Impact of Anticoagulation Clinic Intervention on Patient Centred Outcomes in a Tertiary Care Hospital OC11-OC15
Dr. S Sunil Kumar,
13th Main, 4th Stage, T K Layout, Mysore, Karnataka, India.
Introduction: Vitamin K Antagonists (VKAs) have been in use for more than 50 years. They have remained as mainstay therapy in the prevention of thromboembolic events in atrial fibrillation, mechanical heart valves and venous thromboembolism. Despite many years of clinical experience with VKAs, the quality of anticoagulation achieved in routine clinical practice is suboptimal.
Aim: To study the effects of structured Anticoagulation Clinic (ACC) interventions on patient centred outcomes in subjects taking VKAs.
Materials and Methods: A retrospective study was conducted among patients taking VKAs enrolled in ACC. A total of 169 patients receiving VKAs for at least six months with 4 INR (International Normalised Ratio) values and completed 12 months of follow-up were analysed. Anticoagulation related quality measures like Time in the Therapeutic Range (TTR), Percentage of International Normalised Ratios in the therapeutic Range (PINRR) and clinical outcomes like stroke, systemic embolic events and bleeding was analysed at the time of enrolment and compared with those during ACC care.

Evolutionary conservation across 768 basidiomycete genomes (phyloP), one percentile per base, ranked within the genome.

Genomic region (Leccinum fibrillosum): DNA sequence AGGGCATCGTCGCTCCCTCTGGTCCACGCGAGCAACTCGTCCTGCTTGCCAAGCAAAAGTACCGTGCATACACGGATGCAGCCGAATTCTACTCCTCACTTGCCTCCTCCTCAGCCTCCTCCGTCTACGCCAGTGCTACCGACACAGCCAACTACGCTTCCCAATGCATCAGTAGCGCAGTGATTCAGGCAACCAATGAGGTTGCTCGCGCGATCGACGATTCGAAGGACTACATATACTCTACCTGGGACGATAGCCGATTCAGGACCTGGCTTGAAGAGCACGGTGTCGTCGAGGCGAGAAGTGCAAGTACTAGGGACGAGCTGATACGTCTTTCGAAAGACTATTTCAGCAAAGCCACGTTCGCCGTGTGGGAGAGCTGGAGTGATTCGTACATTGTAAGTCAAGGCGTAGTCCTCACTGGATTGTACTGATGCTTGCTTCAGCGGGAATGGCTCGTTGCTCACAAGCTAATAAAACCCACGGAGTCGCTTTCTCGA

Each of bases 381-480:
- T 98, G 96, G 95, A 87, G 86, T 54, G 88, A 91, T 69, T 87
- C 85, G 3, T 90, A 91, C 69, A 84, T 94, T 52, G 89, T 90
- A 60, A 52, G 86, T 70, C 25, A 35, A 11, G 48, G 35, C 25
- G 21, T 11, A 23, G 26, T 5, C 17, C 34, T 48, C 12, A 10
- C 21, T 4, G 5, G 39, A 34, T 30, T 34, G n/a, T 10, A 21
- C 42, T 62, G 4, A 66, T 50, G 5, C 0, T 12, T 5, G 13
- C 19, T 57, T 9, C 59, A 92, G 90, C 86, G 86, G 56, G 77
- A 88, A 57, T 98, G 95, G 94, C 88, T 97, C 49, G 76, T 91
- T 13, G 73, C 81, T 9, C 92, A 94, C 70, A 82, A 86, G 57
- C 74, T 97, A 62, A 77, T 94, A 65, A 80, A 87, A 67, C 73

Results: Among 352 patients enrolled in ACC, 169 patients were eligible for analysis. The mean age of the study population was 55.62±13.77 years. Atrial fibrillation (59%) was the most common indication for VKA therapy. Hypertension (66.3%) was the most common co-morbidity. Mean TTRs were significantly higher in the ACC care when compared with the pre-ACC care at 12 months follow-up (77.58±8.85% vs 51.01±16.7%, p<0.0001). There was a significant improvement in TTRs as early as three months of ACC intervention (73.18±13.56%). At the time of enrolment, 21.9% of patients had individual TTRs (i-TTR) >70% which increased to 70.4% at 12 months of follow-up. INR testing was done more frequently in ACC care. Adverse clinical events were higher in pre-ACC care than ACC care (4.7% vs 2.4%, p>0.05). Major bleeding and thromboembolic events were higher in pre-ACC care than ACC care (1.8% vs. 0.6% and 2.4% vs. 0.6% respectively).
Conclusion: ACC services helps in achieving better quality of anticoagulation control as measured by time in therapeutic range translating into better clinical outcomes.